Remarkably, the store is only three miles away from a Speedway that sold a Powerball ticket worth $295.7 million to 13 Columbus, Ohio co-workers in July 1998.
$221.7 million Powerball jackpot won by Michael Reardon and Darin Fox
Two friends from southern Indiana became overnight multimillionaires on April 6, 2011 when they shared the Powerball top prize. The men both chose the cash option and received $111.7 million each, or around $40 million after withholdings.
32-year-old Darin Fox of Clarksville and 38-year-old Todd Reardon of Jeffersonville said that since they are now "retired welders," they'll have plenty of opportunity to enjoy their favorite pastime, hunting.
The pair have purchased lottery tickets together for the past three years. On the day of the drawing, Fox intended to buy four Hoosier Lotto tickets, their usual game of choice. However, his plan changed when he got to the Circle K store in Clarksville and saw the eye-catching Powerball jackpot. In what would be a life-changing decision, he added two Powerball Quick Pick tickets to his two Hoosier Lotto plays.
The following day, he was checking the numbers online and saw that one of the Powerball tickets matched all six winning numbers. He checked the numbers again and was so shocked and breathless that his parents believed he was having a heart attack.
"They were getting ready to call 911. I was trying to breathe ... and the rest has been a whirlwind," he told Lottery officials.
When he called Reardon to share the big news, he met with disbelief. "I didn't trust him - until his mom got on the phone," said Reardon, who soon arrived in person and checked the ticket for himself: "I stood there and looked at it for about 10 minutes."
The reality has finally sunk in and the men are looking forward to their futures. "Our friends are going to have a good time, for sure," said Fox. He wants to move out of his parents' house and also buy them a new home. Also on his wishlist: a convertible for his mom and a truck for himself.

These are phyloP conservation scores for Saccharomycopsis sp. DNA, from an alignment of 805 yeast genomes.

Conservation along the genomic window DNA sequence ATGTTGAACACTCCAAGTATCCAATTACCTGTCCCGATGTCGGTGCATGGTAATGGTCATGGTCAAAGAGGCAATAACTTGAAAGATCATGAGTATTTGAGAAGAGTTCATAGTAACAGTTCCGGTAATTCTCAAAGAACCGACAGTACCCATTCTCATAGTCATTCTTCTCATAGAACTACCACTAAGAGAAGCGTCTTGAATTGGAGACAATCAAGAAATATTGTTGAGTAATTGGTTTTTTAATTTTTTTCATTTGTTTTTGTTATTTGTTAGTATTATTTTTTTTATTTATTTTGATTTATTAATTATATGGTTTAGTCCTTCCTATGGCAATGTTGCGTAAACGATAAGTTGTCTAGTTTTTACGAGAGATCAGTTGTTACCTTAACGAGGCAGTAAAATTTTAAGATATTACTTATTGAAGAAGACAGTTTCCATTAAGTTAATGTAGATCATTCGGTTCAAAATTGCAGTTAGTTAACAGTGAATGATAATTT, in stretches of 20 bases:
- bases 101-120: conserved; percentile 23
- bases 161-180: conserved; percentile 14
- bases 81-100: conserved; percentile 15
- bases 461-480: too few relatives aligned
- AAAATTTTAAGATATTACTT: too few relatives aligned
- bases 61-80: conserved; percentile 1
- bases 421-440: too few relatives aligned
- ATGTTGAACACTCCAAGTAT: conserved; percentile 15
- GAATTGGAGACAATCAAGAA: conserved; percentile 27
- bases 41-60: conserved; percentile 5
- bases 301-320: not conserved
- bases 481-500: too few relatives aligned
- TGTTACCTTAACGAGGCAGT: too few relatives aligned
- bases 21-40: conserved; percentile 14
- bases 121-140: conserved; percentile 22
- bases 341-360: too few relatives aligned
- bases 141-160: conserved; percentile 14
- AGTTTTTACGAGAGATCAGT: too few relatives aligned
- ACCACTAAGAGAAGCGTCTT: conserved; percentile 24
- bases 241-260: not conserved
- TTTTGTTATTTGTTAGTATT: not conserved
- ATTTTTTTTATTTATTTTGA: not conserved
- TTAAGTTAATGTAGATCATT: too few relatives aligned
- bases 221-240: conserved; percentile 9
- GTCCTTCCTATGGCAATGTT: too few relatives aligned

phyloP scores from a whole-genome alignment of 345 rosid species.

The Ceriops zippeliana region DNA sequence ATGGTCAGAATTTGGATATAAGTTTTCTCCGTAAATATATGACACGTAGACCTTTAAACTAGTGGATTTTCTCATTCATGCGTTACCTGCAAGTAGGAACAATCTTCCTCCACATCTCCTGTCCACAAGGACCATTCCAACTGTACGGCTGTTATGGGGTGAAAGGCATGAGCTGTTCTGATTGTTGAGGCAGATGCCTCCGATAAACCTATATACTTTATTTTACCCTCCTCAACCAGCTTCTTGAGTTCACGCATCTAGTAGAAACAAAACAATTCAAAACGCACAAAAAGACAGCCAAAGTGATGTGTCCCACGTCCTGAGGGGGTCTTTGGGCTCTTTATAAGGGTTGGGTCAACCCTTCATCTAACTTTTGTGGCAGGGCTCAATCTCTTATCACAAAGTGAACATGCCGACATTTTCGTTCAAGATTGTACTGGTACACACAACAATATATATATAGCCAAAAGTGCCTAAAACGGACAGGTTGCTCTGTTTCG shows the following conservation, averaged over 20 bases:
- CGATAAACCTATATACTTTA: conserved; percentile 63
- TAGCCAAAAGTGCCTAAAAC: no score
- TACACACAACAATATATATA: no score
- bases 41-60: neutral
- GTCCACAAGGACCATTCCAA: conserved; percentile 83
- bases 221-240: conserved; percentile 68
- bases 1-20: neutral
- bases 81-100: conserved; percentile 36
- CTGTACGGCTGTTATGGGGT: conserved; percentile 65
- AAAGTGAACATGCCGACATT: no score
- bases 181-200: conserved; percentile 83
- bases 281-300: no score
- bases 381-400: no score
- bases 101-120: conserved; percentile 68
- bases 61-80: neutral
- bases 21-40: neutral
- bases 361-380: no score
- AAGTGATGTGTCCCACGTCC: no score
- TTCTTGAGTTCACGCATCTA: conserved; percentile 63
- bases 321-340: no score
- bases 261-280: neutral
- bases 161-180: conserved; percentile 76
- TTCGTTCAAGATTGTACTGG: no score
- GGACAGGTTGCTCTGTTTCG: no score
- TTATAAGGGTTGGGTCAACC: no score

Reardon said he will get his wife Tiffany a Jeep Wrangler Black Ops and do some deer and turkey hunting in southern Indiana with his 11-year-old son. "I'm definitely going to buy me a lot of land so that I can hunt on it. And my little boy wants a dirt bike so he's going to get his new dirt bike," he said.
$190.9 million Powerball jackpot won by Regina Mandabach
Regina Mandabach of Washington, IN, shared this incredible Powerball prize on October 25, 2003 with a ticket purchased by a group of 15 school cooks and a janitor from Minnesota. Mandabach, 29, won on a Quick Pick ticket and took the lump sum payment of $49.7 million before taxes.
"Has it sunk in? No," she said as she claimed the prize at Hoosier Lottery headquarters. "My mind's not clear right now."
Mandabach said that her two children, age 9 and 10, have already requested a moped and a mountain bike, and she was planning a special Christmas.
"I will take care of my family. Now they will never have another worry," she told Lottery officials. "I'll worry about myself later. I always said if I won the lottery no one in my family would ever have to worry again."
Mandabach, a customer service representative, said she saw a story on TV about a winning ticket sold at the Shell Food Mart, where she'd purchased her ticket. After checking her numbers, "I ran to my parents' house and scared them because I pounded on the door," she recalled. "When they opened it, I was out of breath and my face was white. I finally got it out that I won Powerball."
Mandabach said she did not regularly purchase lottery tickets prior to her win. "Every now and then I'd buy them and of course I never won. So it was like well ain't I something. Well I really am something now."
Mandabach said she'll stay in Indiana, although she is looking at a vacation to Disney World. Before her win, money had been a concern, she said: "Of course. I'm a single mother."
She laughed that she had been "the biggest secret in Washington, Indiana, for the last couple days." The town of approximately 11,000 had been abuzz with the news of the mystery winner.
Her identity was finally revealed when she redeemed the winning ticket at Hoosier Lottery headquarters in Indianapolis. The winner and her family even had a police escort - Daviess County Sheriff Jerry Harbstreit drove the group. "I thought she needed some security," the Sheriff said. "She's carrying a pretty valuable piece of paper."